Friend Divided: John Adams and Thomas Jefferson
By Gordon S. Wood
New York: Penguin Press; 502pp.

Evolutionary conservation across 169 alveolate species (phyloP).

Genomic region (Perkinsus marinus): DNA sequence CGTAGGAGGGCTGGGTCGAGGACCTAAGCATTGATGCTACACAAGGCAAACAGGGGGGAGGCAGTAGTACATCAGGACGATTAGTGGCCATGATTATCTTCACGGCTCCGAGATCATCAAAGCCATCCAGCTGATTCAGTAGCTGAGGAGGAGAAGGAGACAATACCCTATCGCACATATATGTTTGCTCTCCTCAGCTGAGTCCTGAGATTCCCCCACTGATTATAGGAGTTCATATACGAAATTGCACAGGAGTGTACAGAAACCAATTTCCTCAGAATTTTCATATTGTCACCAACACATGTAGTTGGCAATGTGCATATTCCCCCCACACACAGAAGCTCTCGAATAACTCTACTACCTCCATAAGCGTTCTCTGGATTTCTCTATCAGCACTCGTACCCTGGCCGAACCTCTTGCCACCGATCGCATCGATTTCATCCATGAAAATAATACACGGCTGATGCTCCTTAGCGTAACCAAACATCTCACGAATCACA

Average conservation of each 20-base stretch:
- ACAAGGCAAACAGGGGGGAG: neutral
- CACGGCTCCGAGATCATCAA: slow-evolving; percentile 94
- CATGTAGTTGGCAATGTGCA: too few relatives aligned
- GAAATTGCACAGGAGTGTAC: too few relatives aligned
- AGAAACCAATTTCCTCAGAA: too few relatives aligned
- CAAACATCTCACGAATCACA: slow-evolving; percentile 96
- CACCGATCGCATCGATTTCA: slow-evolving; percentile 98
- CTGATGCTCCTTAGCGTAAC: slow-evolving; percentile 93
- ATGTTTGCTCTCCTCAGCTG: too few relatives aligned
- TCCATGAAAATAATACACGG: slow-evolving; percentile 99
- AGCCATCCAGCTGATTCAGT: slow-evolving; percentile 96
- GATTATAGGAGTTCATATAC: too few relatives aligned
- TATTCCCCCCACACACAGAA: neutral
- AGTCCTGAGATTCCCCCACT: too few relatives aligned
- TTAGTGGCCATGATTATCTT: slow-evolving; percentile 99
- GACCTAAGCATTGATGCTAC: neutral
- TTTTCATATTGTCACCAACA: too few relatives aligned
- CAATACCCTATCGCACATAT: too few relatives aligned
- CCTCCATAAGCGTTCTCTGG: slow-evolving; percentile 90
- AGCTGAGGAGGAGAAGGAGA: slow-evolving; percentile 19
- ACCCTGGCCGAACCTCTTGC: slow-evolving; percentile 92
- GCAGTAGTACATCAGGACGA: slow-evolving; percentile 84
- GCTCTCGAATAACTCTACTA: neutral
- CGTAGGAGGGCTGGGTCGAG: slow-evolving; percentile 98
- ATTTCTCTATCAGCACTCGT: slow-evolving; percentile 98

Hesiod, Paul Krause in real life, is the editor-in-chief of VoegelinView. He is writer, classicist, and historian. He has written on the arts, culture, classics, literature, philosophy, religion, and history for numerous journals, magazines, and newspapers. He is the author of The Odyssey of Love and the Politics of Plato, and a contributor to the College Lecture Today and the forthcoming book Diseases, Disasters, and Political Theory. He holds master’s degrees in philosophy and religious studies (biblical studies & theology) from the University of Buckingham and Yale, and a bachelor’s degree in economics, history, and philosophy from Baldwin Wallace University.